The best place to watch tugboats in action is in the Fort McHenry Channel of the Patapsco River below the Francis Scott Key Bridge, where tug captains take control of docking and undocking inbound and outbound ships. “By virtue of modernization and invention, the numbers of tugboats stationed in the harbor has dropped dramatically,” writes Eggert. “During the first half of the 20th century there were sometimes up to 75 tugs active in the port. Today, the McAllister, Moran and Krause towing companies account for a dozen large (home-berthed) harbor tugs in total, supplemented by the smaller boats of independent owners.” Many ships now have thrusters to assist in docking and require fewer tugs.

Another surprise from the past was finding in Eggert’ book a two-page spread on the independent Sadowski Towing Co., a vanishing father-and-son business expected to end its third-generation run this year. James Sadowski, 82, is retired, and son Marty, 58, his first mate, saw the writing on the wall 22 years ago when I interviewed them for my book project on Maryland’s vanishing ways of life, with black-and-white photographs by Edwin Remsberg.

The Sadowskis are now down to one tugboat, the Gar-Den-S, a 70-footer with a 900-hp diesel that was built of steel in 1951 and is listed for sale at $175,000. They lead my entries in “Maryland’s Vanishing Lives,” published in 1994 by Baltimore’s Johns Hopkins University Press. Even back in the early 1990s Jim was telling me, “We can’t compete with the big tugboat companies. When they finish their work there’s not much left over for little guys like us.” To which Marty added, “You might say we’re dead in the water.”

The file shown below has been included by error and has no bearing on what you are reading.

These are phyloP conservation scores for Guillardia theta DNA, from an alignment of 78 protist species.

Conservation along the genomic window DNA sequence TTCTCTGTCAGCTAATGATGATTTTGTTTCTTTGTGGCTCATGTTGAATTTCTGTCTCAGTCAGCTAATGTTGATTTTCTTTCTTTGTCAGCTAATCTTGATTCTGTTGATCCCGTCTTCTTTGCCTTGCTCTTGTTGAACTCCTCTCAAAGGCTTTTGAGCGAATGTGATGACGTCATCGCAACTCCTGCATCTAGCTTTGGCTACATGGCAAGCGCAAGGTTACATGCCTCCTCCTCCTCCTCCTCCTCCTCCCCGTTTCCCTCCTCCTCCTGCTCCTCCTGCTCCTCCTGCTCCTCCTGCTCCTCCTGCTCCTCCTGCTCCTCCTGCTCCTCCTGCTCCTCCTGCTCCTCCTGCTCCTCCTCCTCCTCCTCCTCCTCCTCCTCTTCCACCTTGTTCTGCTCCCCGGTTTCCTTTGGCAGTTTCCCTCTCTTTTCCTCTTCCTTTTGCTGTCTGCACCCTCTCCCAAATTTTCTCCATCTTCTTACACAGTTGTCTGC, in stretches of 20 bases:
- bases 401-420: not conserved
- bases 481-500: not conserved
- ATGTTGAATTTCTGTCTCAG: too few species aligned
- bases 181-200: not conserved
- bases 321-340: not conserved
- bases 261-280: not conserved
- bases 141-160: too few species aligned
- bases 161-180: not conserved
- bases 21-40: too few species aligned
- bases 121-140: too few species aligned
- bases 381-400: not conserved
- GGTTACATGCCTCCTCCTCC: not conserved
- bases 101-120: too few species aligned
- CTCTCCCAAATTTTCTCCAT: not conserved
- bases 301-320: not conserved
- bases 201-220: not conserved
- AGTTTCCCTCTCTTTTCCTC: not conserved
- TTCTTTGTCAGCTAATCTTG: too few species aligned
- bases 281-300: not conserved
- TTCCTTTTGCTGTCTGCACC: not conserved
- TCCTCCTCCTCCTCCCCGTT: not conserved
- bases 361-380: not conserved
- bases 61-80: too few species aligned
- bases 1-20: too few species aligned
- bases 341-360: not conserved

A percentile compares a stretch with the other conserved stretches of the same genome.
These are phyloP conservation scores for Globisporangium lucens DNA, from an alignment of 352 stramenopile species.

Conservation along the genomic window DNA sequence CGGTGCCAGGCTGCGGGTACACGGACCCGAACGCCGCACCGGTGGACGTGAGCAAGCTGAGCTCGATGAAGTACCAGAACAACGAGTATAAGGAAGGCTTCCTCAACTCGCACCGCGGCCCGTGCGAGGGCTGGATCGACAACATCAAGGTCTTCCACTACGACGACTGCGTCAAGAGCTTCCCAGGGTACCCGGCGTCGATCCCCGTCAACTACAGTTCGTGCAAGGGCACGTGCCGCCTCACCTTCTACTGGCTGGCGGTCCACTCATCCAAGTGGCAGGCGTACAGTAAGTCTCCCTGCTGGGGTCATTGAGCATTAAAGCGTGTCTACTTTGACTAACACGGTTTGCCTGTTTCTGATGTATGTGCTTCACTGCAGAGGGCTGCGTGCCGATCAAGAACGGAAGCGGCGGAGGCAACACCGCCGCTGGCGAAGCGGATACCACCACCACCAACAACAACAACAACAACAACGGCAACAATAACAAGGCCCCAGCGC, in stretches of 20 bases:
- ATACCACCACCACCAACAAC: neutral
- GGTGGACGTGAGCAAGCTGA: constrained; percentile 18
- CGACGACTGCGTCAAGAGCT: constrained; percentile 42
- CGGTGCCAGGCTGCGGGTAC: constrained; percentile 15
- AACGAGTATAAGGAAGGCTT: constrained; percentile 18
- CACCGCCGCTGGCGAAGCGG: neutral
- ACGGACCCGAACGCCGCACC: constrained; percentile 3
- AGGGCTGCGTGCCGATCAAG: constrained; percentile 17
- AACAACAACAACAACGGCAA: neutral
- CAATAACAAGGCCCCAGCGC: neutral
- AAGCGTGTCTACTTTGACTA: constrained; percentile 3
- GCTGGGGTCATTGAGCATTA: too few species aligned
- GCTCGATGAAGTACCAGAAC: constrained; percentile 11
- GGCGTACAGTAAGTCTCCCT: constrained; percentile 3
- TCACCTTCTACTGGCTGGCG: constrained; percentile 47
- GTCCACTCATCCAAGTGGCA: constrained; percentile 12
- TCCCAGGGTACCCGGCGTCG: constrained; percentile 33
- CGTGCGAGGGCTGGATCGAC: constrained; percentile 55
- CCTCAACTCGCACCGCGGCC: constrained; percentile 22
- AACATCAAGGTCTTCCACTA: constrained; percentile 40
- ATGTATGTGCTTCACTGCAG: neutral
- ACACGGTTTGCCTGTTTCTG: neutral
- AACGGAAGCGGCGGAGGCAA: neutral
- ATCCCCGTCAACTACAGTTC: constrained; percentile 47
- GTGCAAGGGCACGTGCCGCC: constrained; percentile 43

Eggert got to know some of the most colorful tugboat characters, including Capt. Herbert Groh, who died last year at the age of 92, and Capt. Ralph Ford, who wore a cowboy hat and lived in a house trailer perched atop a barge alongside a rotting pier in Canton until his death in 1992 at the age of 70. Eggert devotes a chapter to a short workday with Groh aboard the tug Cape Henlopen in 1980, shortly before the captain retired in 1982 after a notable 46-year career — during which he was named the Port of Baltimore’s senior docking pilot. Another chapter on the legendary captain is titled “Hell of a Tugboat Man.”

Typical of family-owned and operated tugboat operators in Baltimore harbor was the unlikely mom-and-pop team of George and Blanche Rogers. With no experience in the business, they bought a sunken tug in the early 1930s for $500 and had it repaired and modified as a tanker to carry 18,000 gallons of fuel oil. (Incidentally, the remains of sunken tugboats are still visible in the dumping-ground waters of South Baltimore’s Curtis Creek.)

Their first contract, with Standard Oil, was to deliver a load of home heating oil to the freezing residents of Leonardtown, Md., when parts of the Potomac River were frozen. The Rogerses saw their ice-breaking tug off and drove to the Potomac River to supervise the delivery. Capt. John Rowe joined Rogers Harbor Towing Co. in 1933 at a Depression-era wage of $1 a day. The company grew and purchased a junked boat every few years. “George would hire the ‘smokehounds’ off Pratt Street (the Inner Harbor’s skid row) to man his boats,” according to Rowe. “He made them take a bath and put them to work, but the majority made one trip and got fired upon returning to port.” It was a cutthroat survivor’s way of life, to say the least.

But the competitive family way of the tugboat life has survived through modernization and adapting to change, adding more horsepower while cutting back on manpower. “Gentlemen of the Harbor” ($24.95) is distributed by the author/publisher. For information, go to

Jack Sherwood is writer at large for Soundings.

February 2014 issue